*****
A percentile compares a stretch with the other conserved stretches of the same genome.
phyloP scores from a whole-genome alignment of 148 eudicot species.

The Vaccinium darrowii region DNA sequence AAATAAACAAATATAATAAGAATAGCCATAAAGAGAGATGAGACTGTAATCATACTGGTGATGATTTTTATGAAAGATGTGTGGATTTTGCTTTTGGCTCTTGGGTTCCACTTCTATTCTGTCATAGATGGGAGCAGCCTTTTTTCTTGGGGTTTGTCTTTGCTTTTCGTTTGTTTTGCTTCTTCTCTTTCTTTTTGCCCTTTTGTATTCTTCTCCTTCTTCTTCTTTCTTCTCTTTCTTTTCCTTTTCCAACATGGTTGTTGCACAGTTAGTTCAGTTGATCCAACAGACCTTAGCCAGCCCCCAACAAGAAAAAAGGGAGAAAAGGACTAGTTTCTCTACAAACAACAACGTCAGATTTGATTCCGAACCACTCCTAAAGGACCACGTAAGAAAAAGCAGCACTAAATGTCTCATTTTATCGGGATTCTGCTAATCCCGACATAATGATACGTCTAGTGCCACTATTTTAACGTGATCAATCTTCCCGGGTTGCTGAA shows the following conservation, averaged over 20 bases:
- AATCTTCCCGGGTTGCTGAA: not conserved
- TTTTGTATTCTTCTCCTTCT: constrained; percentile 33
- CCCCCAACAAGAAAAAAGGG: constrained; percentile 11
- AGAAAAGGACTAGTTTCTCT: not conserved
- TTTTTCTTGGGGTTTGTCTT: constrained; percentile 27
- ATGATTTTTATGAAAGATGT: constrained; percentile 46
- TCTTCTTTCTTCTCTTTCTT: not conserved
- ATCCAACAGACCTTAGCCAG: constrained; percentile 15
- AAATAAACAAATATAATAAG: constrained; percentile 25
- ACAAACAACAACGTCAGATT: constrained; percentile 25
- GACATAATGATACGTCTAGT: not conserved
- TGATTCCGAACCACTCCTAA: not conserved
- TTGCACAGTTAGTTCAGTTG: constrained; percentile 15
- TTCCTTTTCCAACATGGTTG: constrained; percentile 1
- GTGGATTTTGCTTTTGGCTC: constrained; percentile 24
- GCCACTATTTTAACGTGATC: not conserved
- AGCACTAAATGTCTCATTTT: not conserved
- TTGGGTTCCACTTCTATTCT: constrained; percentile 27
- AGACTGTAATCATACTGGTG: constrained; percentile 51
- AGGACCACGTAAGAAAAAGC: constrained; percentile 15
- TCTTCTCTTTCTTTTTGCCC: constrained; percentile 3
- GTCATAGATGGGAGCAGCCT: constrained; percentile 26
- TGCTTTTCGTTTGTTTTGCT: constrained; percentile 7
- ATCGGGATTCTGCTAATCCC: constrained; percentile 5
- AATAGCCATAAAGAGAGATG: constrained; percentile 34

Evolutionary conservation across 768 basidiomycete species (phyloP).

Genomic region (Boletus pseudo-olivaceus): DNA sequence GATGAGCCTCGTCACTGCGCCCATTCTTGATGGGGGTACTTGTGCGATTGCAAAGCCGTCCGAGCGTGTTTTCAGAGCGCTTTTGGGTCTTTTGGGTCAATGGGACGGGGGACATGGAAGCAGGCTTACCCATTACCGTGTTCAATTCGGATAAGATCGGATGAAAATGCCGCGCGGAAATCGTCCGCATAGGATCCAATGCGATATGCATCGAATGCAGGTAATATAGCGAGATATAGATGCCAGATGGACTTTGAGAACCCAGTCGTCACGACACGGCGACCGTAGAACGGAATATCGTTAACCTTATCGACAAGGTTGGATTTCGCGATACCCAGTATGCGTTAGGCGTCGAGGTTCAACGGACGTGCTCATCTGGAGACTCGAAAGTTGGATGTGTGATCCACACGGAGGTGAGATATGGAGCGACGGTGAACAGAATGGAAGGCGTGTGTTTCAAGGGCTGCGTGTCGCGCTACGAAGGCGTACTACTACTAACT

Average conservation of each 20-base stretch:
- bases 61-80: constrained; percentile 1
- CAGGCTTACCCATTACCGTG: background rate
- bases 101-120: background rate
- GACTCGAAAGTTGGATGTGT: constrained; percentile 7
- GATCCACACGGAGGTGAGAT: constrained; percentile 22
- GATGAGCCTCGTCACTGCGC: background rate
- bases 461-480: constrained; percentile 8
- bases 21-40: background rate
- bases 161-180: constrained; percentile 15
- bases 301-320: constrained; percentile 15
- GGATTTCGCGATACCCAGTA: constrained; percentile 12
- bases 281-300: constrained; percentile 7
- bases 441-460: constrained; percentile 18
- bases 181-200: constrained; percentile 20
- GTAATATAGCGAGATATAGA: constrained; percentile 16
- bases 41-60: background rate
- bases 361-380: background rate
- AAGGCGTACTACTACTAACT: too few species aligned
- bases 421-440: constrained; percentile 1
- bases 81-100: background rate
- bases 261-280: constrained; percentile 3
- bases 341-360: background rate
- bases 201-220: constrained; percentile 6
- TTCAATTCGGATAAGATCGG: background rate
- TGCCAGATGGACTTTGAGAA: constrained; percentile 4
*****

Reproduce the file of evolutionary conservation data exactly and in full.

A percentile compares a stretch with the other conserved stretches of the same genome.
phyloP scores from a whole-genome alignment of 148 eudicot species.

The Vaccinium darrowii region DNA sequence AAATAAACAAATATAATAAGAATAGCCATAAAGAGAGATGAGACTGTAATCATACTGGTGATGATTTTTATGAAAGATGTGTGGATTTTGCTTTTGGCTCTTGGGTTCCACTTCTATTCTGTCATAGATGGGAGCAGCCTTTTTTCTTGGGGTTTGTCTTTGCTTTTCGTTTGTTTTGCTTCTTCTCTTTCTTTTTGCCCTTTTGTATTCTTCTCCTTCTTCTTCTTTCTTCTCTTTCTTTTCCTTTTCCAACATGGTTGTTGCACAGTTAGTTCAGTTGATCCAACAGACCTTAGCCAGCCCCCAACAAGAAAAAAGGGAGAAAAGGACTAGTTTCTCTACAAACAACAACGTCAGATTTGATTCCGAACCACTCCTAAAGGACCACGTAAGAAAAAGCAGCACTAAATGTCTCATTTTATCGGGATTCTGCTAATCCCGACATAATGATACGTCTAGTGCCACTATTTTAACGTGATCAATCTTCCCGGGTTGCTGAA shows the following conservation, averaged over 20 bases:
- AATCTTCCCGGGTTGCTGAA: not conserved
- TTTTGTATTCTTCTCCTTCT: constrained; percentile 33
- CCCCCAACAAGAAAAAAGGG: constrained; percentile 11
- AGAAAAGGACTAGTTTCTCT: not conserved
- TTTTTCTTGGGGTTTGTCTT: constrained; percentile 27
- ATGATTTTTATGAAAGATGT: constrained; percentile 46
- TCTTCTTTCTTCTCTTTCTT: not conserved
- ATCCAACAGACCTTAGCCAG: constrained; percentile 15
- AAATAAACAAATATAATAAG: constrained; percentile 25
- ACAAACAACAACGTCAGATT: constrained; percentile 25
- GACATAATGATACGTCTAGT: not conserved
- TGATTCCGAACCACTCCTAA: not conserved
- TTGCACAGTTAGTTCAGTTG: constrained; percentile 15
- TTCCTTTTCCAACATGGTTG: constrained; percentile 1
- GTGGATTTTGCTTTTGGCTC: constrained; percentile 24
- GCCACTATTTTAACGTGATC: not conserved
- AGCACTAAATGTCTCATTTT: not conserved
- TTGGGTTCCACTTCTATTCT: constrained; percentile 27
- AGACTGTAATCATACTGGTG: constrained; percentile 51
- AGGACCACGTAAGAAAAAGC: constrained; percentile 15
- TCTTCTCTTTCTTTTTGCCC: constrained; percentile 3
- GTCATAGATGGGAGCAGCCT: constrained; percentile 26
- TGCTTTTCGTTTGTTTTGCT: constrained; percentile 7
- ATCGGGATTCTGCTAATCCC: constrained; percentile 5
- AATAGCCATAAAGAGAGATG: constrained; percentile 34

Evolutionary conservation across 768 basidiomycete species (phyloP).

Genomic region (Boletus pseudo-olivaceus): DNA sequence GATGAGCCTCGTCACTGCGCCCATTCTTGATGGGGGTACTTGTGCGATTGCAAAGCCGTCCGAGCGTGTTTTCAGAGCGCTTTTGGGTCTTTTGGGTCAATGGGACGGGGGACATGGAAGCAGGCTTACCCATTACCGTGTTCAATTCGGATAAGATCGGATGAAAATGCCGCGCGGAAATCGTCCGCATAGGATCCAATGCGATATGCATCGAATGCAGGTAATATAGCGAGATATAGATGCCAGATGGACTTTGAGAACCCAGTCGTCACGACACGGCGACCGTAGAACGGAATATCGTTAACCTTATCGACAAGGTTGGATTTCGCGATACCCAGTATGCGTTAGGCGTCGAGGTTCAACGGACGTGCTCATCTGGAGACTCGAAAGTTGGATGTGTGATCCACACGGAGGTGAGATATGGAGCGACGGTGAACAGAATGGAAGGCGTGTGTTTCAAGGGCTGCGTGTCGCGCTACGAAGGCGTACTACTACTAACT

Average conservation of each 20-base stretch:
- bases 61-80: constrained; percentile 1
- CAGGCTTACCCATTACCGTG: background rate
- bases 101-120: background rate
- GACTCGAAAGTTGGATGTGT: constrained; percentile 7
- GATCCACACGGAGGTGAGAT: constrained; percentile 22
- GATGAGCCTCGTCACTGCGC: background rate
- bases 461-480: constrained; percentile 8
- bases 21-40: background rate
- bases 161-180: constrained; percentile 15
- bases 301-320: constrained; percentile 15
- GGATTTCGCGATACCCAGTA: constrained; percentile 12
- bases 281-300: constrained; percentile 7
- bases 441-460: constrained; percentile 18
- bases 181-200: constrained; percentile 20
- GTAATATAGCGAGATATAGA: constrained; percentile 16
- bases 41-60: background rate
- bases 361-380: background rate
- AAGGCGTACTACTACTAACT: too few species aligned
- bases 421-440: constrained; percentile 1
- bases 81-100: background rate
- bases 261-280: constrained; percentile 3
- bases 341-360: background rate
- bases 201-220: constrained; percentile 6
- TTCAATTCGGATAAGATCGG: background rate
- TGCCAGATGGACTTTGAGAA: constrained; percentile 4